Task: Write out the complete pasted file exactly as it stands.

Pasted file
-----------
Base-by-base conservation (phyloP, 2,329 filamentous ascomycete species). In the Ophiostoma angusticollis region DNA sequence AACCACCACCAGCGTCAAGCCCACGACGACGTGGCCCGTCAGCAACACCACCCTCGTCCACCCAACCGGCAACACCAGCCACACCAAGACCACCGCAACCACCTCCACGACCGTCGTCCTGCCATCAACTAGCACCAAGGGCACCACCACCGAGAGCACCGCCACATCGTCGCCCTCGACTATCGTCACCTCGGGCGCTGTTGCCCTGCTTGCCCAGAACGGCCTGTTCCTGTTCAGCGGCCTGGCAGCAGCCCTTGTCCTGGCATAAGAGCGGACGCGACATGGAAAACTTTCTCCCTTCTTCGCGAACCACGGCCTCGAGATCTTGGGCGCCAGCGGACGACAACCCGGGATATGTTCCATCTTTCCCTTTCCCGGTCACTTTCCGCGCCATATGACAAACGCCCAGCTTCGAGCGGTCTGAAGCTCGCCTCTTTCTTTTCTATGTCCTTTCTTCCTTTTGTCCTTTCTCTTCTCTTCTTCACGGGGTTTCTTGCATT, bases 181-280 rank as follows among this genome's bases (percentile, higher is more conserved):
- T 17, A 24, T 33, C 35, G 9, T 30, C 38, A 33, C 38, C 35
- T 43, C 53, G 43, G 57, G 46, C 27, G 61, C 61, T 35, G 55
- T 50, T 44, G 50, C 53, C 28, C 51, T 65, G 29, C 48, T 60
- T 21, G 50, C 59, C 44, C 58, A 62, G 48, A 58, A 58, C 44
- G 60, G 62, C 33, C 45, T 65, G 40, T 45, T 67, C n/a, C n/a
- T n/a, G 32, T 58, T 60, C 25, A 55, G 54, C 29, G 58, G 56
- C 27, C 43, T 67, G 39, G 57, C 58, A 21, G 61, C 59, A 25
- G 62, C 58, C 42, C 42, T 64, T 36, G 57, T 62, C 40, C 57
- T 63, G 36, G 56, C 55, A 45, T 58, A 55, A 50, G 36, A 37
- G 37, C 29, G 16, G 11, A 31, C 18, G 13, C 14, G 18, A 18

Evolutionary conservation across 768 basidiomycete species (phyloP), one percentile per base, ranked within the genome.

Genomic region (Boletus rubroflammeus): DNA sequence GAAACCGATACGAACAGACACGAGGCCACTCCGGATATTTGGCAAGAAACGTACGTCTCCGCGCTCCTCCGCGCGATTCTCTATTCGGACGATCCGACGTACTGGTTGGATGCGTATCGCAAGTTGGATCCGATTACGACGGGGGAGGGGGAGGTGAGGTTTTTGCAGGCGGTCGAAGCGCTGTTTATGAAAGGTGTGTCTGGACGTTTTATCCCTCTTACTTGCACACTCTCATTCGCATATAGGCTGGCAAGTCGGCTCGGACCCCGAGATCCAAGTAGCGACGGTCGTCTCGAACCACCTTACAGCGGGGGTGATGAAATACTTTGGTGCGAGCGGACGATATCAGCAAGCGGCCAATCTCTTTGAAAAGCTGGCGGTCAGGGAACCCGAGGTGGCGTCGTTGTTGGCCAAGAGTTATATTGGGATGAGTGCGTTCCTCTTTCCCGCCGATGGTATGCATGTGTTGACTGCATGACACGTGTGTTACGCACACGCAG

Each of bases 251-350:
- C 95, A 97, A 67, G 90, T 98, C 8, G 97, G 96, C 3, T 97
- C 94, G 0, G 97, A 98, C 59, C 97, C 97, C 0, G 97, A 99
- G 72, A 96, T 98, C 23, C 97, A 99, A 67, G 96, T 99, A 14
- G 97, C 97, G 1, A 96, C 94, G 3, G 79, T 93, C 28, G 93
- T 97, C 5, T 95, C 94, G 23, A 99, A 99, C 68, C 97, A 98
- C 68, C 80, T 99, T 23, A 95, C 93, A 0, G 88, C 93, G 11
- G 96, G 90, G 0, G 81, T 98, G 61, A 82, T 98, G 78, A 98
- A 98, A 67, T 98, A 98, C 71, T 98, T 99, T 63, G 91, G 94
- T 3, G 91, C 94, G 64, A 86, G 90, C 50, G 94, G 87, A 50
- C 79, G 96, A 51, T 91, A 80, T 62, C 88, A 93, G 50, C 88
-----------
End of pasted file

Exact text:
Base-by-base conservation (phyloP, 2,329 filamentous ascomycete species). In the Ophiostoma angusticollis region DNA sequence AACCACCACCAGCGTCAAGCCCACGACGACGTGGCCCGTCAGCAACACCACCCTCGTCCACCCAACCGGCAACACCAGCCACACCAAGACCACCGCAACCACCTCCACGACCGTCGTCCTGCCATCAACTAGCACCAAGGGCACCACCACCGAGAGCACCGCCACATCGTCGCCCTCGACTATCGTCACCTCGGGCGCTGTTGCCCTGCTTGCCCAGAACGGCCTGTTCCTGTTCAGCGGCCTGGCAGCAGCCCTTGTCCTGGCATAAGAGCGGACGCGACATGGAAAACTTTCTCCCTTCTTCGCGAACCACGGCCTCGAGATCTTGGGCGCCAGCGGACGACAACCCGGGATATGTTCCATCTTTCCCTTTCCCGGTCACTTTCCGCGCCATATGACAAACGCCCAGCTTCGAGCGGTCTGAAGCTCGCCTCTTTCTTTTCTATGTCCTTTCTTCCTTTTGTCCTTTCTCTTCTCTTCTTCACGGGGTTTCTTGCATT, bases 181-280 rank as follows among this genome's bases (percentile, higher is more conserved):
- T 17, A 24, T 33, C 35, G 9, T 30, C 38, A 33, C 38, C 35
- T 43, C 53, G 43, G 57, G 46, C 27, G 61, C 61, T 35, G 55
- T 50, T 44, G 50, C 53, C 28, C 51, T 65, G 29, C 48, T 60
- T 21, G 50, C 59, C 44, C 58, A 62, G 48, A 58, A 58, C 44
- G 60, G 62, C 33, C 45, T 65, G 40, T 45, T 67, C n/a, C n/a
- T n/a, G 32, T 58, T 60, C 25, A 55, G 54, C 29, G 58, G 56
- C 27, C 43, T 67, G 39, G 57, C 58, A 21, G 61, C 59, A 25
- G 62, C 58, C 42, C 42, T 64, T 36, G 57, T 62, C 40, C 57
- T 63, G 36, G 56, C 55, A 45, T 58, A 55, A 50, G 36, A 37
- G 37, C 29, G 16, G 11, A 31, C 18, G 13, C 14, G 18, A 18

Evolutionary conservation across 768 basidiomycete species (phyloP), one percentile per base, ranked within the genome.

Genomic region (Boletus rubroflammeus): DNA sequence GAAACCGATACGAACAGACACGAGGCCACTCCGGATATTTGGCAAGAAACGTACGTCTCCGCGCTCCTCCGCGCGATTCTCTATTCGGACGATCCGACGTACTGGTTGGATGCGTATCGCAAGTTGGATCCGATTACGACGGGGGAGGGGGAGGTGAGGTTTTTGCAGGCGGTCGAAGCGCTGTTTATGAAAGGTGTGTCTGGACGTTTTATCCCTCTTACTTGCACACTCTCATTCGCATATAGGCTGGCAAGTCGGCTCGGACCCCGAGATCCAAGTAGCGACGGTCGTCTCGAACCACCTTACAGCGGGGGTGATGAAATACTTTGGTGCGAGCGGACGATATCAGCAAGCGGCCAATCTCTTTGAAAAGCTGGCGGTCAGGGAACCCGAGGTGGCGTCGTTGTTGGCCAAGAGTTATATTGGGATGAGTGCGTTCCTCTTTCCCGCCGATGGTATGCATGTGTTGACTGCATGACACGTGTGTTACGCACACGCAG

Each of bases 251-350:
- C 95, A 97, A 67, G 90, T 98, C 8, G 97, G 96, C 3, T 97
- C 94, G 0, G 97, A 98, C 59, C 97, C 97, C 0, G 97, A 99
- G 72, A 96, T 98, C 23, C 97, A 99, A 67, G 96, T 99, A 14
- G 97, C 97, G 1, A 96, C 94, G 3, G 79, T 93, C 28, G 93
- T 97, C 5, T 95, C 94, G 23, A 99, A 99, C 68, C 97, A 98
- C 68, C 80, T 99, T 23, A 95, C 93, A 0, G 88, C 93, G 11
- G 96, G 90, G 0, G 81, T 98, G 61, A 82, T 98, G 78, A 98
- A 98, A 67, T 98, A 98, C 71, T 98, T 99, T 63, G 91, G 94
- T 3, G 91, C 94, G 64, A 86, G 90, C 50, G 94, G 87, A 50
- C 79, G 96, A 51, T 91, A 80, T 62, C 88, A 93, G 50, C 88